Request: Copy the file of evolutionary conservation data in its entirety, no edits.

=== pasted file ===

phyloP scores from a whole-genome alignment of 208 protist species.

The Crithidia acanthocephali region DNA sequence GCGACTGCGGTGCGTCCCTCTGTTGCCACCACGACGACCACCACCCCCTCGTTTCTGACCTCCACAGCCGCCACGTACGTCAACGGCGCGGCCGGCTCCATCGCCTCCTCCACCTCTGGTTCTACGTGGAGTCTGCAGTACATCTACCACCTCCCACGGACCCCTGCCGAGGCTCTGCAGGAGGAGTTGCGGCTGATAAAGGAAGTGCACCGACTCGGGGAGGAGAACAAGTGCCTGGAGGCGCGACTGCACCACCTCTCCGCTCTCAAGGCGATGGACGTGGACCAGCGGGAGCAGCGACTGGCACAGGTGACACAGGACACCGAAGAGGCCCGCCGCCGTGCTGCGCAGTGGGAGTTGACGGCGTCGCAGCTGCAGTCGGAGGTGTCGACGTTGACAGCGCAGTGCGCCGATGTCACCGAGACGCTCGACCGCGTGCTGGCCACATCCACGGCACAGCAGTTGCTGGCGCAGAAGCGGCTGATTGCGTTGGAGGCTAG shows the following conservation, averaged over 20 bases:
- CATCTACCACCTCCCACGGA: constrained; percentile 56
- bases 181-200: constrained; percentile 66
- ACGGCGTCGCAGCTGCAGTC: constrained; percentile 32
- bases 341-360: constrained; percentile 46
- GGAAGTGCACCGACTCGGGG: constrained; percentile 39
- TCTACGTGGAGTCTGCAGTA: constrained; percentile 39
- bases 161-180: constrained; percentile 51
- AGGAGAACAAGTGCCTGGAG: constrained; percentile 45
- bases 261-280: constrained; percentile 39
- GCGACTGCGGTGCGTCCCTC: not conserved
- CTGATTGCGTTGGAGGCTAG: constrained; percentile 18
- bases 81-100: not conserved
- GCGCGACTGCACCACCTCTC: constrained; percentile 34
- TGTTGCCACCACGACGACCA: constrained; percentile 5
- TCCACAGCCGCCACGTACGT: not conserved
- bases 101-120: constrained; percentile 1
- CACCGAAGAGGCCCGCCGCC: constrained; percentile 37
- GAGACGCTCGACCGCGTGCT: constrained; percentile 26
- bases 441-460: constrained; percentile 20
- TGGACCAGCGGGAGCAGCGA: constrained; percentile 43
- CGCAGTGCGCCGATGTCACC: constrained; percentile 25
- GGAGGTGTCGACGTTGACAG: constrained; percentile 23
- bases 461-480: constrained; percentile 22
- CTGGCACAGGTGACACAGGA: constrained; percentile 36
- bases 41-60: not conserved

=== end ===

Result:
phyloP scores from a whole-genome alignment of 208 protist species.

The Crithidia acanthocephali region DNA sequence GCGACTGCGGTGCGTCCCTCTGTTGCCACCACGACGACCACCACCCCCTCGTTTCTGACCTCCACAGCCGCCACGTACGTCAACGGCGCGGCCGGCTCCATCGCCTCCTCCACCTCTGGTTCTACGTGGAGTCTGCAGTACATCTACCACCTCCCACGGACCCCTGCCGAGGCTCTGCAGGAGGAGTTGCGGCTGATAAAGGAAGTGCACCGACTCGGGGAGGAGAACAAGTGCCTGGAGGCGCGACTGCACCACCTCTCCGCTCTCAAGGCGATGGACGTGGACCAGCGGGAGCAGCGACTGGCACAGGTGACACAGGACACCGAAGAGGCCCGCCGCCGTGCTGCGCAGTGGGAGTTGACGGCGTCGCAGCTGCAGTCGGAGGTGTCGACGTTGACAGCGCAGTGCGCCGATGTCACCGAGACGCTCGACCGCGTGCTGGCCACATCCACGGCACAGCAGTTGCTGGCGCAGAAGCGGCTGATTGCGTTGGAGGCTAG shows the following conservation, averaged over 20 bases:
- CATCTACCACCTCCCACGGA: constrained; percentile 56
- bases 181-200: constrained; percentile 66
- ACGGCGTCGCAGCTGCAGTC: constrained; percentile 32
- bases 341-360: constrained; percentile 46
- GGAAGTGCACCGACTCGGGG: constrained; percentile 39
- TCTACGTGGAGTCTGCAGTA: constrained; percentile 39
- bases 161-180: constrained; percentile 51
- AGGAGAACAAGTGCCTGGAG: constrained; percentile 45
- bases 261-280: constrained; percentile 39
- GCGACTGCGGTGCGTCCCTC: not conserved
- CTGATTGCGTTGGAGGCTAG: constrained; percentile 18
- bases 81-100: not conserved
- GCGCGACTGCACCACCTCTC: constrained; percentile 34
- TGTTGCCACCACGACGACCA: constrained; percentile 5
- TCCACAGCCGCCACGTACGT: not conserved
- bases 101-120: constrained; percentile 1
- CACCGAAGAGGCCCGCCGCC: constrained; percentile 37
- GAGACGCTCGACCGCGTGCT: constrained; percentile 26
- bases 441-460: constrained; percentile 20
- TGGACCAGCGGGAGCAGCGA: constrained; percentile 43
- CGCAGTGCGCCGATGTCACC: constrained; percentile 25
- GGAGGTGTCGACGTTGACAG: constrained; percentile 23
- bases 461-480: constrained; percentile 22
- CTGGCACAGGTGACACAGGA: constrained; percentile 36
- bases 41-60: not conserved